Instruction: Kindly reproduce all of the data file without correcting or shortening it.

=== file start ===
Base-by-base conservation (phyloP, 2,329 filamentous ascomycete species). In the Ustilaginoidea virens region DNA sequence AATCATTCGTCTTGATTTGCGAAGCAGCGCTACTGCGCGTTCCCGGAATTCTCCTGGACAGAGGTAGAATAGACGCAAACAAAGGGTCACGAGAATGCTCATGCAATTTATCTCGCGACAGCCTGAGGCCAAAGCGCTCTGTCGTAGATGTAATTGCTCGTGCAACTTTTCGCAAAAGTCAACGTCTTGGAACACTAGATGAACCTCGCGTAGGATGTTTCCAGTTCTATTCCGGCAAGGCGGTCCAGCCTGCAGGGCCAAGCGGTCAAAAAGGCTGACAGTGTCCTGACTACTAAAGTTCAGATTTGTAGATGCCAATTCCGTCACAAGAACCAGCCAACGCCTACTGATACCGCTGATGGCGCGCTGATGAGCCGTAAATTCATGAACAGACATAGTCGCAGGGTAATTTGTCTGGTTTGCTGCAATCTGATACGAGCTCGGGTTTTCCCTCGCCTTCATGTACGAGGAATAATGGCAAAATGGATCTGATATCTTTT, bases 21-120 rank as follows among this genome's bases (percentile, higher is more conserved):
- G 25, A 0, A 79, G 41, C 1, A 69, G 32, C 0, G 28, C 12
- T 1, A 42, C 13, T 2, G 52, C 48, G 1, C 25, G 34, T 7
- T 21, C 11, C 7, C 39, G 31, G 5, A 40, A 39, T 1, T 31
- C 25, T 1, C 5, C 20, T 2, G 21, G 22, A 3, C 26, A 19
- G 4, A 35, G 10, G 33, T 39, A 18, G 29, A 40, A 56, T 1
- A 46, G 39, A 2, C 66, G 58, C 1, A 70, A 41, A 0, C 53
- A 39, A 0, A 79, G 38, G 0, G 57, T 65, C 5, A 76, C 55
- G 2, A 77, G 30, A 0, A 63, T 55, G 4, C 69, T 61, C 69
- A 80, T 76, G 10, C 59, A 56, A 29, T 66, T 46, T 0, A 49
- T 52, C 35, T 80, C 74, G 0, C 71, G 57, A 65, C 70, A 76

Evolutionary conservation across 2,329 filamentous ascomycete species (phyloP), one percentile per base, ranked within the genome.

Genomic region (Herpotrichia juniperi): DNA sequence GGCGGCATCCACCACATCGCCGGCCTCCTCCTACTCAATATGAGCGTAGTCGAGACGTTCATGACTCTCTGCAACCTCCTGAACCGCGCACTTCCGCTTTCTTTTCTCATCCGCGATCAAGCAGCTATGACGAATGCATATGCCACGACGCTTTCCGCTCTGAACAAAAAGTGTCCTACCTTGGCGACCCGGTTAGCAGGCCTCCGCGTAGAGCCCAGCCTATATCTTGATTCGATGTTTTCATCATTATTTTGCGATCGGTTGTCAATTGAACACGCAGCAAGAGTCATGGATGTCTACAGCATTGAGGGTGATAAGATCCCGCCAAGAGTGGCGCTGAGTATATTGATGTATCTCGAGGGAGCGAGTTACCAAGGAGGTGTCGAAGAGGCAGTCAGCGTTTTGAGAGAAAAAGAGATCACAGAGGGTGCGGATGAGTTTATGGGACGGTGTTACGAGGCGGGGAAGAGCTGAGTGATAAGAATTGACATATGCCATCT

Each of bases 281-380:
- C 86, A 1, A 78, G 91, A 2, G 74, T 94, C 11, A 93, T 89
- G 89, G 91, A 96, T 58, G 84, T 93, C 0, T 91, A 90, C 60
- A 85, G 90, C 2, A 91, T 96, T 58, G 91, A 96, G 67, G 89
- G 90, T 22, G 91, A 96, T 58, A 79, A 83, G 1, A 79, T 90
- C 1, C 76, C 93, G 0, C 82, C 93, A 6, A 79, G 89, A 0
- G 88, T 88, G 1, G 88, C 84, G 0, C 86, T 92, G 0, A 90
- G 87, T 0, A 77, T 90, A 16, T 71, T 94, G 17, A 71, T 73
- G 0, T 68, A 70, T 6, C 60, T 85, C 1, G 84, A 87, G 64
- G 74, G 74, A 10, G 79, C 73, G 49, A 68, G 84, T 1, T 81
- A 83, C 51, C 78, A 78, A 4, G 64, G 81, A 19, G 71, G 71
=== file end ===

Base-by-base conservation (phyloP, 2,329 filamentous ascomycete species). In the Ustilaginoidea virens region DNA sequence AATCATTCGTCTTGATTTGCGAAGCAGCGCTACTGCGCGTTCCCGGAATTCTCCTGGACAGAGGTAGAATAGACGCAAACAAAGGGTCACGAGAATGCTCATGCAATTTATCTCGCGACAGCCTGAGGCCAAAGCGCTCTGTCGTAGATGTAATTGCTCGTGCAACTTTTCGCAAAAGTCAACGTCTTGGAACACTAGATGAACCTCGCGTAGGATGTTTCCAGTTCTATTCCGGCAAGGCGGTCCAGCCTGCAGGGCCAAGCGGTCAAAAAGGCTGACAGTGTCCTGACTACTAAAGTTCAGATTTGTAGATGCCAATTCCGTCACAAGAACCAGCCAACGCCTACTGATACCGCTGATGGCGCGCTGATGAGCCGTAAATTCATGAACAGACATAGTCGCAGGGTAATTTGTCTGGTTTGCTGCAATCTGATACGAGCTCGGGTTTTCCCTCGCCTTCATGTACGAGGAATAATGGCAAAATGGATCTGATATCTTTT, bases 21-120 rank as follows among this genome's bases (percentile, higher is more conserved):
- G 25, A 0, A 79, G 41, C 1, A 69, G 32, C 0, G 28, C 12
- T 1, A 42, C 13, T 2, G 52, C 48, G 1, C 25, G 34, T 7
- T 21, C 11, C 7, C 39, G 31, G 5, A 40, A 39, T 1, T 31
- C 25, T 1, C 5, C 20, T 2, G 21, G 22, A 3, C 26, A 19
- G 4, A 35, G 10, G 33, T 39, A 18, G 29, A 40, A 56, T 1
- A 46, G 39, A 2, C 66, G 58, C 1, A 70, A 41, A 0, C 53
- A 39, A 0, A 79, G 38, G 0, G 57, T 65, C 5, A 76, C 55
- G 2, A 77, G 30, A 0, A 63, T 55, G 4, C 69, T 61, C 69
- A 80, T 76, G 10, C 59, A 56, A 29, T 66, T 46, T 0, A 49
- T 52, C 35, T 80, C 74, G 0, C 71, G 57, A 65, C 70, A 76

Evolutionary conservation across 2,329 filamentous ascomycete species (phyloP), one percentile per base, ranked within the genome.

Genomic region (Herpotrichia juniperi): DNA sequence GGCGGCATCCACCACATCGCCGGCCTCCTCCTACTCAATATGAGCGTAGTCGAGACGTTCATGACTCTCTGCAACCTCCTGAACCGCGCACTTCCGCTTTCTTTTCTCATCCGCGATCAAGCAGCTATGACGAATGCATATGCCACGACGCTTTCCGCTCTGAACAAAAAGTGTCCTACCTTGGCGACCCGGTTAGCAGGCCTCCGCGTAGAGCCCAGCCTATATCTTGATTCGATGTTTTCATCATTATTTTGCGATCGGTTGTCAATTGAACACGCAGCAAGAGTCATGGATGTCTACAGCATTGAGGGTGATAAGATCCCGCCAAGAGTGGCGCTGAGTATATTGATGTATCTCGAGGGAGCGAGTTACCAAGGAGGTGTCGAAGAGGCAGTCAGCGTTTTGAGAGAAAAAGAGATCACAGAGGGTGCGGATGAGTTTATGGGACGGTGTTACGAGGCGGGGAAGAGCTGAGTGATAAGAATTGACATATGCCATCT

Each of bases 281-380:
- C 86, A 1, A 78, G 91, A 2, G 74, T 94, C 11, A 93, T 89
- G 89, G 91, A 96, T 58, G 84, T 93, C 0, T 91, A 90, C 60
- A 85, G 90, C 2, A 91, T 96, T 58, G 91, A 96, G 67, G 89
- G 90, T 22, G 91, A 96, T 58, A 79, A 83, G 1, A 79, T 90
- C 1, C 76, C 93, G 0, C 82, C 93, A 6, A 79, G 89, A 0
- G 88, T 88, G 1, G 88, C 84, G 0, C 86, T 92, G 0, A 90
- G 87, T 0, A 77, T 90, A 16, T 71, T 94, G 17, A 71, T 73
- G 0, T 68, A 70, T 6, C 60, T 85, C 1, G 84, A 87, G 64
- G 74, G 74, A 10, G 79, C 73, G 49, A 68, G 84, T 1, T 81
- A 83, C 51, C 78, A 78, A 4, G 64, G 81, A 19, G 71, G 71